At 4 weeks of age he spent a week in PICU with Influenza A, having only been home for two weeks. He was back in shortly afterwards for a  procedure on his heart. Then there were the tests. And more tests. And paediatrician appointments. And follow-ups with surgeons. And the people who did the tests. And physio. And so on, and so on and so on.

Baby Planned was (and still is!) a little champion though. By the time he was 8 months old he was up to average size and weight and was thriving. Once again I returned to work for the same reason I had when my daughter was still quite young. I needed to be able to think about something else and have a break from the very constant and stressful world of hospitals that I had been exposed to with my little guy over the last year or so.

Fast forward a couple of years. Over that time things changed. My role as Counsellor continued to be full-on and challenging; in many ways the complexity of the cases I was managing had increased and that meant I needed to devote more and more of my emotional energy to what was going on at school. I was constantly sleep deprived (with two small children who were frequently unwell, as kids that age are) to start with (it wasn’t unusual for me to get to work having been up since 4:30am) and my days at school were often extremely complex and intense. It wasn’t unusual for me to come home and pass out while putting my daughter to bed as I was completely smashed by the time I got home.

I began to feel that I wasn’t doing a very good job at work and that I wasn’t doing a very good job at home either (I was in a seemingly constant state of emotional exhaustion). My best intentions (which had previously served me really well in life) were just no longer cutting it. And I was still studying.

There were three things which happened in a relatively short period of time which changed things for me. The first was around the time of the Swine Flu epidemic (I’m guessing that was around 2009). Although he never contracted Swine Flu as such, Mr Planned had some serious upper respiratory issues which resulted in six hospital admissions (most by ambulance at 3 o’clock in the morning) which lasted several days over a period of nine weeks. I spent more time in hospital with him that term than I did at school. I think it even got to the stage where they bumped someone out of class to cover for me, as my absences from work had become so prolific. Although I felt awfully guilty about not going into work I just wasn’t in a position to do anything differently. I had to give my full attention to my son before I did anything else.

Another thing that happened around that time was a conversation with my principal who was venting her frustration about parents who didn’t read with their children at night. I remember that it was dark at the time, way after 6 o’clock and I thought to myself as she was talking ‘That’s me. That is completely me. I am one of those parents she’s talking about. I don’t read with my daughter because I’m here, focussing my attention on other people’s children while my little girl is at home with out me, not doing her reading.’ That came as a rude shock that did, and it was a thought I just couldn’t get out of my head. What was happening? How had all this come about? Why was everything suddenly so difficult?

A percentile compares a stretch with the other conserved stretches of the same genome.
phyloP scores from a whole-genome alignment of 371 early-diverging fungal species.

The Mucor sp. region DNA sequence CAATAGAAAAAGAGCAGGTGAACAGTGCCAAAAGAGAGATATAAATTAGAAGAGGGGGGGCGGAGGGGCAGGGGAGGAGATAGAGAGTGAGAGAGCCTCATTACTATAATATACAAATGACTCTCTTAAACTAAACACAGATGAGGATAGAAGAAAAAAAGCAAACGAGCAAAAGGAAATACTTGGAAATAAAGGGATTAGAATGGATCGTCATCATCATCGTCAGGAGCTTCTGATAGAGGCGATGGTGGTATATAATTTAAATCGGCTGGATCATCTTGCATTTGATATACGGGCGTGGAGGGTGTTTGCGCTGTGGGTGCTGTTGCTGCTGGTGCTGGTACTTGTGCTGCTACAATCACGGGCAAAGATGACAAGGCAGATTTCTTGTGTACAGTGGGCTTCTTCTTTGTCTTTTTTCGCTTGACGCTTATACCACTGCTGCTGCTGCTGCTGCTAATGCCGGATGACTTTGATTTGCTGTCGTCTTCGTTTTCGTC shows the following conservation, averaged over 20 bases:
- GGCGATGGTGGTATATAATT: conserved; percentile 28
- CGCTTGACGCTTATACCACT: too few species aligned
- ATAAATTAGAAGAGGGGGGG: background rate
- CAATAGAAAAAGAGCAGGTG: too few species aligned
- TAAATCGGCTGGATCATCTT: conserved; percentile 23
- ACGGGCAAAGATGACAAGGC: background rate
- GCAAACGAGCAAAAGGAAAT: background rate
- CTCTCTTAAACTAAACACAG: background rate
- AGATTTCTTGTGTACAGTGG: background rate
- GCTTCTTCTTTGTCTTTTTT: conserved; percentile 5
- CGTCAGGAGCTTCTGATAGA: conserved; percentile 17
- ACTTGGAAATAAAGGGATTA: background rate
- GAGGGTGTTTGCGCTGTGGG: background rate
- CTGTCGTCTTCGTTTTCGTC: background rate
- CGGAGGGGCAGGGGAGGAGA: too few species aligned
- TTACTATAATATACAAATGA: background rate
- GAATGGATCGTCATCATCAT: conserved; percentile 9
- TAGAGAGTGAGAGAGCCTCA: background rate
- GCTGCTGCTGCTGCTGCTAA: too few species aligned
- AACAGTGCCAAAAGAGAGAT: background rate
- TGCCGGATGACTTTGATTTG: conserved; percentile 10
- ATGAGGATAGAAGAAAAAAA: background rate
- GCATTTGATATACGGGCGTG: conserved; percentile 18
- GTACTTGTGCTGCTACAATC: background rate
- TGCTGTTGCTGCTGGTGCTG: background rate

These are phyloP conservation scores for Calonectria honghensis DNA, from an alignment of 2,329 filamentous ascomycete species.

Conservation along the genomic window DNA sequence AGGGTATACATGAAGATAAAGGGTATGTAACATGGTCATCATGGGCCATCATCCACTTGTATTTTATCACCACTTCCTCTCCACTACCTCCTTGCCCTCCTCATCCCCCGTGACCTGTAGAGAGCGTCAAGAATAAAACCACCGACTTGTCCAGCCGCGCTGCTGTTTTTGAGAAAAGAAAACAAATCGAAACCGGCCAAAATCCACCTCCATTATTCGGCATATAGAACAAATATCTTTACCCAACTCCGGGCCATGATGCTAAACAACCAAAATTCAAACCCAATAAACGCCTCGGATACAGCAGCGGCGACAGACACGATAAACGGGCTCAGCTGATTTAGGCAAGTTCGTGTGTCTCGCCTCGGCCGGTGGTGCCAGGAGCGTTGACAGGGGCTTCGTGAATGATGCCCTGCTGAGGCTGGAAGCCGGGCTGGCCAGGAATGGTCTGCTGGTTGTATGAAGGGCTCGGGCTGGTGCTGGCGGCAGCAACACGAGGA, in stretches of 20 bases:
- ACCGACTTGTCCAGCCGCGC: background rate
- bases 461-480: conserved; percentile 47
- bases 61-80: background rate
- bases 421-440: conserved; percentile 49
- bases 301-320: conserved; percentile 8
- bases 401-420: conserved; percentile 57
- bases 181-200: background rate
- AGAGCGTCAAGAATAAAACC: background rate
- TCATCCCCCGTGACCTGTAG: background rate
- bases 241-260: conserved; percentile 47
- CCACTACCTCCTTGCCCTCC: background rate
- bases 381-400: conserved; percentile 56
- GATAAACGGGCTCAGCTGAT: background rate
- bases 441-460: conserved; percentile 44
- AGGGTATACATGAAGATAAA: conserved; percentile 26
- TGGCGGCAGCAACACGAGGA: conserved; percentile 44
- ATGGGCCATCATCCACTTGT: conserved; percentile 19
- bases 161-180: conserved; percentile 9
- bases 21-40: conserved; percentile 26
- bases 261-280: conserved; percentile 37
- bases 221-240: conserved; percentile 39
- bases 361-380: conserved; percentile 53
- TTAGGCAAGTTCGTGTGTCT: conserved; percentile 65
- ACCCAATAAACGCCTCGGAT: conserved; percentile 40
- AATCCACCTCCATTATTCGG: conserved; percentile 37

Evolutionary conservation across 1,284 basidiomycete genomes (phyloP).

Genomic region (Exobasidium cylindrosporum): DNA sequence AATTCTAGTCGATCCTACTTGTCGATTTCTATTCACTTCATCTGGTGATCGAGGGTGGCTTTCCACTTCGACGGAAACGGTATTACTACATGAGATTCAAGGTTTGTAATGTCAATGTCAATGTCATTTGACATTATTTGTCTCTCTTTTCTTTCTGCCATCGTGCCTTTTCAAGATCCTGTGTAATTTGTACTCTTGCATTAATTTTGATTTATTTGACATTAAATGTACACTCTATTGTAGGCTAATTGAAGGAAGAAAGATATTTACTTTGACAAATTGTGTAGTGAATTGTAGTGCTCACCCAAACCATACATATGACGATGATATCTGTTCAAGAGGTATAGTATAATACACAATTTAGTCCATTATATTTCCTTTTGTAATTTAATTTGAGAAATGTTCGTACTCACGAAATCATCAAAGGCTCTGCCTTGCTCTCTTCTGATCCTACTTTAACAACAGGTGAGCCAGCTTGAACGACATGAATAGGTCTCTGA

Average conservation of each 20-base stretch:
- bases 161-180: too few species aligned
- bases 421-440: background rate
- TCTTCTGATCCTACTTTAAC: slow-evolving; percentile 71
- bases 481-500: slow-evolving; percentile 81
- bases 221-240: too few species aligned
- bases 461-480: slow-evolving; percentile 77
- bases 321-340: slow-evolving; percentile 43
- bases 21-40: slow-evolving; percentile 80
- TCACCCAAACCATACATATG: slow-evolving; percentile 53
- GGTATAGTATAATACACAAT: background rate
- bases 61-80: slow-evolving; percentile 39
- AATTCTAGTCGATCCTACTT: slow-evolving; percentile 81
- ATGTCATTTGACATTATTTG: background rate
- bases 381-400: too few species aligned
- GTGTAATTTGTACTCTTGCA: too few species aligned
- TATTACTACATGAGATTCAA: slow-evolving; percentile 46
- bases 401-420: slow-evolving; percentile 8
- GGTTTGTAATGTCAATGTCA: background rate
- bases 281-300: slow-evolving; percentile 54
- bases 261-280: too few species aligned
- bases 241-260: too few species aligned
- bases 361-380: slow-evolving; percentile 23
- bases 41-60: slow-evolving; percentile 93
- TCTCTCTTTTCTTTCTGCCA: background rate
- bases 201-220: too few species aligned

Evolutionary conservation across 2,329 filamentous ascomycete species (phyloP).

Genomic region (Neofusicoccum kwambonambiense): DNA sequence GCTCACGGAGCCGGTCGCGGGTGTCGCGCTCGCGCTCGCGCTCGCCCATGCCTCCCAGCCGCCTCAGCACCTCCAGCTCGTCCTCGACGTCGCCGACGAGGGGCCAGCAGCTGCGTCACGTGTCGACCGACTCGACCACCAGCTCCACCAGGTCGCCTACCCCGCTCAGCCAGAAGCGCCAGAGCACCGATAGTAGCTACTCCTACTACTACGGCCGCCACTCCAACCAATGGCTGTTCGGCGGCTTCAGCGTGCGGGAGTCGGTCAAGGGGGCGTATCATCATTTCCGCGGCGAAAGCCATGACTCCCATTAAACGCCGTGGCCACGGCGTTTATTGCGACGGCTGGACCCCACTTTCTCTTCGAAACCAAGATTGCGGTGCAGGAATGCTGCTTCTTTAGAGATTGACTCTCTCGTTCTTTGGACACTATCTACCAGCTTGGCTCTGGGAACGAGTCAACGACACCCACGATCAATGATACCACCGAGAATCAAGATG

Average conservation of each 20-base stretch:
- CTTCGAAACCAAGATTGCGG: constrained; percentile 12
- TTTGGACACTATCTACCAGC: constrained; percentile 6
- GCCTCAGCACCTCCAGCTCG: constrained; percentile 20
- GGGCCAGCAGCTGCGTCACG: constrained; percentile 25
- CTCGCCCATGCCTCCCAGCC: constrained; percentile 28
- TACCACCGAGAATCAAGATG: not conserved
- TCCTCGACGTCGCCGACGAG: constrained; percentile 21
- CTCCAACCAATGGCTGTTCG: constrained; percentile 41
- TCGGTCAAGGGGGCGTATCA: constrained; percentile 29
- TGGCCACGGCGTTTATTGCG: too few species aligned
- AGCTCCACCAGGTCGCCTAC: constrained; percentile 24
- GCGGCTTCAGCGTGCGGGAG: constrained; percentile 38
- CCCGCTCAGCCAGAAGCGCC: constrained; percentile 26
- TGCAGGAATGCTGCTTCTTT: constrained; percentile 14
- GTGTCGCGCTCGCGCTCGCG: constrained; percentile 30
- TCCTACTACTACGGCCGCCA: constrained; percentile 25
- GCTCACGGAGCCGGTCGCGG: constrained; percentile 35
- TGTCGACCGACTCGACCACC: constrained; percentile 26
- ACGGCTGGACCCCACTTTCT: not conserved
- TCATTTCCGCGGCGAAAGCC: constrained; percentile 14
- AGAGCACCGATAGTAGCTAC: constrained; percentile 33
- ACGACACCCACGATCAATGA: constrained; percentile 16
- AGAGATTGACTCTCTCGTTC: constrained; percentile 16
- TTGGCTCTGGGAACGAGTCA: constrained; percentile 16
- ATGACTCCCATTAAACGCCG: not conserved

Once Mr Planned had stabilised and I was finally able to return to work things weren’t the same for me, they’d shifted. I arranged to see my Counselling Supervisor to debrief about what had happened (hospitalisations would trigger my trauma from when he was in utero) and my concerns about not being able to spend time with my daughter, she very kindly and I think quite accurately suggested that I seemed burnt out, not just from my work at school but also from parenting. What I needed to do at that time was just take a step back, regroup and recover and make a plan about how to proceed in what had clearly become a work situation which was no longer working for me. As she reminded me, when we are emotionally exhausted and unable to connect with the people in our care, our professional abilities can become severely compromised. Being a conscientious practitioner, I very well knew this to be true and so made plans to resign.

There was some angst around leaving that position, the one which I had worked so hard towards and which I had completed a Masters degree for. I felt a sense of commitment to my colleagues and the children and families with whom I worked but despite this felt (whether accurately or not) that I was no longer doing the best that I could for them. I was not the teacher I used to be; I no longer had the drive, vigour or emotional energy to manage such complex cases to the level which I felt was good enough. I also really wanted to spend more time doing things with my own children which I had not previously been able to do because I had been too distracted by my work and study.

I love my children more than anything. They have made my life richer and brighter and they are both a constant source of amazement and inspiration to me. My son in particular has been the greatest teacher in my life. But their coming into my world made it impossible me for me to maintain my abilities as a teacher. There is no doubt and I have no trouble acknowledging that my performance at work dropped whilst I was caring for them when they were little and when he was so sick.

I left that position in 2012 and have fully recovered from being burnt out. I believe I am now a much better parent and wife, which to me is more important than being a good teacher. I’ve worked enough with children who are emotionally neglected; I won’t be doing that to my own children, that’s for sure. I’m not interested in getting divorced either.

As for working in schools, if you follow me you’ll know I’ve just finished a successful stint in a school recently, but it’s not something I’m particularly interested in right now. I’m more passionate about using the skills I gained from my Masters degrees (there was more than one) to help other teachers be the best that they can be with the children that they work with (and with other problems they might be having in their lives too). I might venture back into schools again someday but for now I’ve got the balance right and it’s what’s working well for me at the moment. It also allows me much more time to take care of the two children who are the more important to me than any others in the world. My own.